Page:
67. ________, "Dependent Children: 1 in 4 in lone-parent families," National Statistics Online, National Statistics, United Kingdom (July 7, 2005). Accessed at: http://www.statistics.gov.uk/cci/nugget.asp?id=1163 on December 27, 2005 and Judith A. Seltzer, "Cohabitation in the United States and Britain: Demography, kinship, and the Future," Journal of Marriage and Family, Volume 66, No. 4 pp. 921-928 (November 2004), p. 924 (citation omitted). Archived at: http://ejournals.ebsco.com.ezproxy.sfpl.org/direct.asp?ArticleID=4A0387BF0447AD54BB0D
68. David De Vaus, "Australian Families," Handbook of World Families, Bert N. Adams and Jan Trost (eds). Sage Publications, Inc., Thousand Oaks, CA, pp. 67-98 (2005), p. 70 (citation omitted). Available through: http://www.amazon.com/exec/obidos/tg/detail/-/0761927638/qid=1123855404/sr=8-1/ref=sr_8_xs_ap_i1_xgl14/104-0887680-4192712?v=glance&s=books&n=507846
69. David De Vaus, "Australian Families," Handbook of World Families, Bert N. Adams and Jan Trost (eds). Sage Publications, Inc., Thousand Oaks, CA, pp. 67-98 (2005), p. 70 (citation omitted). Available through: http://www.amazon.com/exec/obidos/tg/detail/-/0761927638/qid=1123855404/sr=8-1/ref=sr_8_xs_ap_i1_xgl14/104-0887680-4192712?v=glance&s=books&n=507846
70. David De Vaus, "Australian Families," Handbook of World Families, Bert N. Adams and Jan Trost (eds). Sage Publications, Inc., Thousand Oaks, CA, pp. 67-98 (2005), p. 72 (citation omitted). Available through: http://www.amazon.com/exec/obidos/tg/detail/-/0761927638/qid=1123855404/sr=8-1/ref=sr_8_xs_ap_i1_xgl14/104-0887680-4192712?v=glance&s=books&n=507846
71. David De Vaus, "Australian Families," Handbook of World Families, Bert N. Adams and Jan Trost (eds). Sage Publications, Inc., Thousand Oaks, CA, pp. 67-98 (2005), p. 72 (citation omitted). Available through: http://www.amazon.com/exec/obidos/tg/detail/-/0761927638/qid=1123855404/sr=8-1/ref=sr_8_xs_ap_i1_xgl14/104-0887680-4192712?v=glance&s=books&n=507846
72. Ivo Mozny and Tomas Katrnak, "The Czech Family," Handbook of World Families, Bert N. Adams and Jan Trost (eds). Sage Publications, Inc., Thousand Oaks, CA, pp. 235-261 (2005), p. 239. Available through: http://www.amazon.com/exec/obidos/tg/detail/-/0761927638/qid=1123855404/sr=8-1/ref=sr_8_xs_ap_i1_xgl14/104-0887680-4192712?v=glance&s=books&n=507846
73. Ivo Mozny and Tomas Katrnak, "The Czech Family," Handbook of World Families, Bert N. Adams and Jan Trost (eds). Sage Publications, Inc., Thousand Oaks, CA, pp. 235-261 (2005), pp. 239-240. Available through: http://www.amazon.com/exec/obidos/tg/detail/-/0761927638/qid=1123855404/sr=8-1/ref=sr_8_xs_ap_i1_xgl14/104-0887680-4192712?v=glance&s=books&n=507846
74. Jane Lawler Dye, Fertility of American Women: June 2004, U.S. Census Department Current Population Reports, P20-555. US Census Bureau, Washington, DC (December 2005) p. 5. Archived at: http://www.census.gov/prod/2005pubs/p20-555.pdf and Barbara Downs, Fertility of American Women: June 2002, U.S. Census Department Current Population Reports, P20-548. US Census Bureau, Washington, DC (2003), p. 5. Archived at: http://www.census.gov/prod/2003pubs/p20-548.pdf
75. Anne R. Roschelle, Maura I. Toro-Morn, Elisa Facio, "Families in Cuba: From Colonialism to Revolution," Handbook of World Families, Bert N. Adams and Jan Trost (eds). Sage Publications, Inc., Thousand Oaks, CA, pp. 414-439 (2005), pp. 425-426. Available through: http://www.amazon.com/exec/obidos/tg/detail/-/0761927638/qid=1123855404/sr=8-1/ref=sr_8_xs_ap_i1_xgl14/104-0887680-4192712?v=glance&s=books&n=507846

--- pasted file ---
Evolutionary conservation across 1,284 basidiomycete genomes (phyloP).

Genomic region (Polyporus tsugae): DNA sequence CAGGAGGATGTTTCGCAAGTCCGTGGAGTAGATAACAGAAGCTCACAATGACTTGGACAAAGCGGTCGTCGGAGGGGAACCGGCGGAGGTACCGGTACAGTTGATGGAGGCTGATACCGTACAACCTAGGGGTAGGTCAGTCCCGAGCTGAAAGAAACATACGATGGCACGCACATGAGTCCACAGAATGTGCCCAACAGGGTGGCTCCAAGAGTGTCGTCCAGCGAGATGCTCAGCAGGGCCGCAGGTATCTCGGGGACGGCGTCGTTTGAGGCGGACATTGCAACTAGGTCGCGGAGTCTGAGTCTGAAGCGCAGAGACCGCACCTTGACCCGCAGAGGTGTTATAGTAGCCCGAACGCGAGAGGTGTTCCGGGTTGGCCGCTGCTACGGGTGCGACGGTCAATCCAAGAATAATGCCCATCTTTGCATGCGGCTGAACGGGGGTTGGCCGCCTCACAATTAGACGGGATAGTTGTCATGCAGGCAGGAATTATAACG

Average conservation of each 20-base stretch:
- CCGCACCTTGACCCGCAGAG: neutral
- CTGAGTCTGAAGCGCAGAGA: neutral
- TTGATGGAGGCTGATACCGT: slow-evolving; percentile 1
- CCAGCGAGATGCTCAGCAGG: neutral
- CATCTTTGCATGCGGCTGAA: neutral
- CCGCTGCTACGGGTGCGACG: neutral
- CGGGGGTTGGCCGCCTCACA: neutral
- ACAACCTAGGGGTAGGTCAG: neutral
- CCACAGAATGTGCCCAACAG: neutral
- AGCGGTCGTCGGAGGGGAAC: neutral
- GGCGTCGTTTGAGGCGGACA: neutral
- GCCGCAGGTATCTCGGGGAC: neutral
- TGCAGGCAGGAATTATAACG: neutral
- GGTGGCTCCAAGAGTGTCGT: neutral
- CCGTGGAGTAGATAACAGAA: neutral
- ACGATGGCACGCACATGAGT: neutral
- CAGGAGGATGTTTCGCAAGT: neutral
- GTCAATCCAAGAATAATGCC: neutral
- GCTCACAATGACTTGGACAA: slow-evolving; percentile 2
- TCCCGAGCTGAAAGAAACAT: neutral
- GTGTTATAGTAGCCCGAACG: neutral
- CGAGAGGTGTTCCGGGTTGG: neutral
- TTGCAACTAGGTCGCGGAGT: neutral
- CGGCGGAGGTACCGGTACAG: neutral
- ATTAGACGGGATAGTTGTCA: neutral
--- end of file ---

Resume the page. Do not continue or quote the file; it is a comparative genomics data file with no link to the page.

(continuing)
76. Interestingly, note however, that slightly more college-educated women were having unmarried births in 2004 than were in 2002, while more of those with less education having children were married in 2004. Compare Jane Lawler Dye, Fertility of American Women: June 2004, U.S. Census Department Current Population Reports, P20-555. US Census Bureau, Washington, DC (December 2005), p. 5. Archived at: http://www.census.gov/prod/2005pubs/p20-555.pdf to Barbara Downs, Fertility of American Women: June 2002, U.S. Census Department Current Population Reports, P20-548. US Census Bureau, Washington, DC (2003), pp. 5-6. Archived at: http://www.census.gov/prod/2003pubs/p20-548.pdf
77. ________, "Percentage of Childless Women 40 to 44 Years Old Increases Since 1976, Census Bureau Reports," Press Release, U.S. Census Bureau, Washington, DC (October 23, 2003). Accessed at: http://www.census.gov/Press-Release/www/releases/archives/fertility/001491.html on August 15, 2005 and Brady E. Hamilton, Stephanie J. Ventura, Joyce A. Martin, and Paul D. Sutton, Preliminary Births for 2004, Division of Vital Statistics, National Center for Health Statistics, Centers For Disease Control and Prevention. Accessed at: http://www.cdc.gov/nchs/products/pubs/pubd/hestats/prelim_births/prelim_births04.htm#Figure%201 on November 1, 2005.
78. ________, "Percentage of Childless Women 40 to 44 Years Old Increases Since 1976, Census Bureau Reports," Press Release, U.S. Census Bureau, Washington, DC (October 23, 2003). Accessed at: http://www.census.gov/Press-Release/www/releases/archives/fertility/001491.html on August 15, 2005.
79. Barbara Downs, Fertility of American Women: June 2002, U.S. Census Department Current Population Reports, P20-548. US Census Bureau, Washington, DC (2003), p. 5. Archived at: http://www.census.gov/prod/2003pubs/p20-548.pdf and "Table 1. Total births and percentage of births with selected demographic characteristics, by race and Hispanic origin of mother: United States, final 2003 and preliminary 2004," Brady E. Hamilton, Stephanie J. Ventura, Joyce A. Martin, and Paul D. Sutton, Preliminary Births for 2004, Division of Vital Statistics, National Center for Health Statistics, Centers For Disease Control and Prevention. Report accessed at: http://www.cdc.gov/nchs/products/pubs/pubd/hestats/prelim_births/prelim_births04.htm#Figure%201 and Tables at http://www.cdc.gov/nchs/data/hestat/prelimbirth04_tables.pdf on November 1, 2005.